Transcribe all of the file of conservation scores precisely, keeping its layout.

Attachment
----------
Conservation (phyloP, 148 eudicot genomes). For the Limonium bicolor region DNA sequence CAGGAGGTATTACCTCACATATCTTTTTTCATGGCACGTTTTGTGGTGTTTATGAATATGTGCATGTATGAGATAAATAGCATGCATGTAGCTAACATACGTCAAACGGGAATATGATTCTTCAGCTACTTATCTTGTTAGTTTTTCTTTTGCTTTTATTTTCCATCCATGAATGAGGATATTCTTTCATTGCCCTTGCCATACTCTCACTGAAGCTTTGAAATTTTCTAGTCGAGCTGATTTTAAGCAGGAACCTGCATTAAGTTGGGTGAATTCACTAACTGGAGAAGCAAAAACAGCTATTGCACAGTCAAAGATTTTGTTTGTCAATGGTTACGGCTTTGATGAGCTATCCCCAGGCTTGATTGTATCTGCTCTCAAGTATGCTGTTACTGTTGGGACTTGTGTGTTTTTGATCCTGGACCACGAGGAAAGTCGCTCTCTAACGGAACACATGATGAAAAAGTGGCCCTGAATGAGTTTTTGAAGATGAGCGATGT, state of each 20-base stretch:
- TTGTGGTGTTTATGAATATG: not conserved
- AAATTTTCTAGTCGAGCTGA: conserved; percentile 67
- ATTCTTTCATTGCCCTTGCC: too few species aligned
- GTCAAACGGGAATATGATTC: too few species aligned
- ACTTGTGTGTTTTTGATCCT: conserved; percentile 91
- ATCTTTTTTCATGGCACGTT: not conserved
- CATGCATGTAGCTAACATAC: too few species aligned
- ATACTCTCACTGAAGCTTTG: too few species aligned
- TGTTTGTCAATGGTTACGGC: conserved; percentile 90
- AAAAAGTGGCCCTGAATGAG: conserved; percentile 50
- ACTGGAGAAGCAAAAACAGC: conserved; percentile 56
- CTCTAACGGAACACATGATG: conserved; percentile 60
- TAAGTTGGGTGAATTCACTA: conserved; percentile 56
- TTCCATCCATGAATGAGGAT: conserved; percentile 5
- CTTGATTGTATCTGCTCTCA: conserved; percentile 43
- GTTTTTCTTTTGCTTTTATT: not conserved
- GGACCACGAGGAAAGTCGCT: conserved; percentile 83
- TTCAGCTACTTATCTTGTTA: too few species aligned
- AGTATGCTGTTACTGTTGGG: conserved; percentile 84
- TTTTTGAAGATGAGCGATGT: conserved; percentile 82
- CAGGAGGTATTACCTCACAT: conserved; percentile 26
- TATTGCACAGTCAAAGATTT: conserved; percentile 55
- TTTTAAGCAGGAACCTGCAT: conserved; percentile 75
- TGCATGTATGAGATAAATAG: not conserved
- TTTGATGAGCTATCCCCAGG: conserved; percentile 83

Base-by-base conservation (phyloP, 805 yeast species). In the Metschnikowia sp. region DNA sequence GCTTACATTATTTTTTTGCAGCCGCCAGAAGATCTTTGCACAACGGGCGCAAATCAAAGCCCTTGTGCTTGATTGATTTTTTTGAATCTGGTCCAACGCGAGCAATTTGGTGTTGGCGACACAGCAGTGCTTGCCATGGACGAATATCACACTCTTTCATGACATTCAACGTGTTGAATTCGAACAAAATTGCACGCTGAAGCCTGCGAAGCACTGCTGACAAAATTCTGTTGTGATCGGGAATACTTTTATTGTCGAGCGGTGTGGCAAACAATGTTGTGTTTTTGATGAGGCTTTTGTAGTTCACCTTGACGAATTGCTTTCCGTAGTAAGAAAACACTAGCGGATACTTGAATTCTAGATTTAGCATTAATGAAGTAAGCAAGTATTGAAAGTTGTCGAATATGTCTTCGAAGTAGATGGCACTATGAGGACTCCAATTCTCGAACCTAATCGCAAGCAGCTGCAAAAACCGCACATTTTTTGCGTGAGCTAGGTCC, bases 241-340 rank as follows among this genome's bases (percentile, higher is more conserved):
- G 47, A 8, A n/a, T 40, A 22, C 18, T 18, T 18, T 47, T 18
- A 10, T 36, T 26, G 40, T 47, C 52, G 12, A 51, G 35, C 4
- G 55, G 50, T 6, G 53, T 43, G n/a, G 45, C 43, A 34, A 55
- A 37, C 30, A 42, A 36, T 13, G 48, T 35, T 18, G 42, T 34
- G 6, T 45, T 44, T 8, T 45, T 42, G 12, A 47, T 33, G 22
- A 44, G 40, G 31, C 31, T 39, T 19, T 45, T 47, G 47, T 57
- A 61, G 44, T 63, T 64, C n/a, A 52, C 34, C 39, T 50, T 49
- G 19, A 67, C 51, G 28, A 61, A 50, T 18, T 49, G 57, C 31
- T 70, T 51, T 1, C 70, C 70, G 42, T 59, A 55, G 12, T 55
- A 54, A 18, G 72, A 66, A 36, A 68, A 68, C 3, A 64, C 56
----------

Conservation (phyloP, 148 eudicot genomes). For the Limonium bicolor region DNA sequence CAGGAGGTATTACCTCACATATCTTTTTTCATGGCACGTTTTGTGGTGTTTATGAATATGTGCATGTATGAGATAAATAGCATGCATGTAGCTAACATACGTCAAACGGGAATATGATTCTTCAGCTACTTATCTTGTTAGTTTTTCTTTTGCTTTTATTTTCCATCCATGAATGAGGATATTCTTTCATTGCCCTTGCCATACTCTCACTGAAGCTTTGAAATTTTCTAGTCGAGCTGATTTTAAGCAGGAACCTGCATTAAGTTGGGTGAATTCACTAACTGGAGAAGCAAAAACAGCTATTGCACAGTCAAAGATTTTGTTTGTCAATGGTTACGGCTTTGATGAGCTATCCCCAGGCTTGATTGTATCTGCTCTCAAGTATGCTGTTACTGTTGGGACTTGTGTGTTTTTGATCCTGGACCACGAGGAAAGTCGCTCTCTAACGGAACACATGATGAAAAAGTGGCCCTGAATGAGTTTTTGAAGATGAGCGATGT, state of each 20-base stretch:
- TTGTGGTGTTTATGAATATG: not conserved
- AAATTTTCTAGTCGAGCTGA: conserved; percentile 67
- ATTCTTTCATTGCCCTTGCC: too few species aligned
- GTCAAACGGGAATATGATTC: too few species aligned
- ACTTGTGTGTTTTTGATCCT: conserved; percentile 91
- ATCTTTTTTCATGGCACGTT: not conserved
- CATGCATGTAGCTAACATAC: too few species aligned
- ATACTCTCACTGAAGCTTTG: too few species aligned
- TGTTTGTCAATGGTTACGGC: conserved; percentile 90
- AAAAAGTGGCCCTGAATGAG: conserved; percentile 50
- ACTGGAGAAGCAAAAACAGC: conserved; percentile 56
- CTCTAACGGAACACATGATG: conserved; percentile 60
- TAAGTTGGGTGAATTCACTA: conserved; percentile 56
- TTCCATCCATGAATGAGGAT: conserved; percentile 5
- CTTGATTGTATCTGCTCTCA: conserved; percentile 43
- GTTTTTCTTTTGCTTTTATT: not conserved
- GGACCACGAGGAAAGTCGCT: conserved; percentile 83
- TTCAGCTACTTATCTTGTTA: too few species aligned
- AGTATGCTGTTACTGTTGGG: conserved; percentile 84
- TTTTTGAAGATGAGCGATGT: conserved; percentile 82
- CAGGAGGTATTACCTCACAT: conserved; percentile 26
- TATTGCACAGTCAAAGATTT: conserved; percentile 55
- TTTTAAGCAGGAACCTGCAT: conserved; percentile 75
- TGCATGTATGAGATAAATAG: not conserved
- TTTGATGAGCTATCCCCAGG: conserved; percentile 83

Base-by-base conservation (phyloP, 805 yeast species). In the Metschnikowia sp. region DNA sequence GCTTACATTATTTTTTTGCAGCCGCCAGAAGATCTTTGCACAACGGGCGCAAATCAAAGCCCTTGTGCTTGATTGATTTTTTTGAATCTGGTCCAACGCGAGCAATTTGGTGTTGGCGACACAGCAGTGCTTGCCATGGACGAATATCACACTCTTTCATGACATTCAACGTGTTGAATTCGAACAAAATTGCACGCTGAAGCCTGCGAAGCACTGCTGACAAAATTCTGTTGTGATCGGGAATACTTTTATTGTCGAGCGGTGTGGCAAACAATGTTGTGTTTTTGATGAGGCTTTTGTAGTTCACCTTGACGAATTGCTTTCCGTAGTAAGAAAACACTAGCGGATACTTGAATTCTAGATTTAGCATTAATGAAGTAAGCAAGTATTGAAAGTTGTCGAATATGTCTTCGAAGTAGATGGCACTATGAGGACTCCAATTCTCGAACCTAATCGCAAGCAGCTGCAAAAACCGCACATTTTTTGCGTGAGCTAGGTCC, bases 241-340 rank as follows among this genome's bases (percentile, higher is more conserved):
- G 47, A 8, A n/a, T 40, A 22, C 18, T 18, T 18, T 47, T 18
- A 10, T 36, T 26, G 40, T 47, C 52, G 12, A 51, G 35, C 4
- G 55, G 50, T 6, G 53, T 43, G n/a, G 45, C 43, A 34, A 55
- A 37, C 30, A 42, A 36, T 13, G 48, T 35, T 18, G 42, T 34
- G 6, T 45, T 44, T 8, T 45, T 42, G 12, A 47, T 33, G 22
- A 44, G 40, G 31, C 31, T 39, T 19, T 45, T 47, G 47, T 57
- A 61, G 44, T 63, T 64, C n/a, A 52, C 34, C 39, T 50, T 49
- G 19, A 67, C 51, G 28, A 61, A 50, T 18, T 49, G 57, C 31
- T 70, T 51, T 1, C 70, C 70, G 42, T 59, A 55, G 12, T 55
- A 54, A 18, G 72, A 66, A 36, A 68, A 68, C 3, A 64, C 56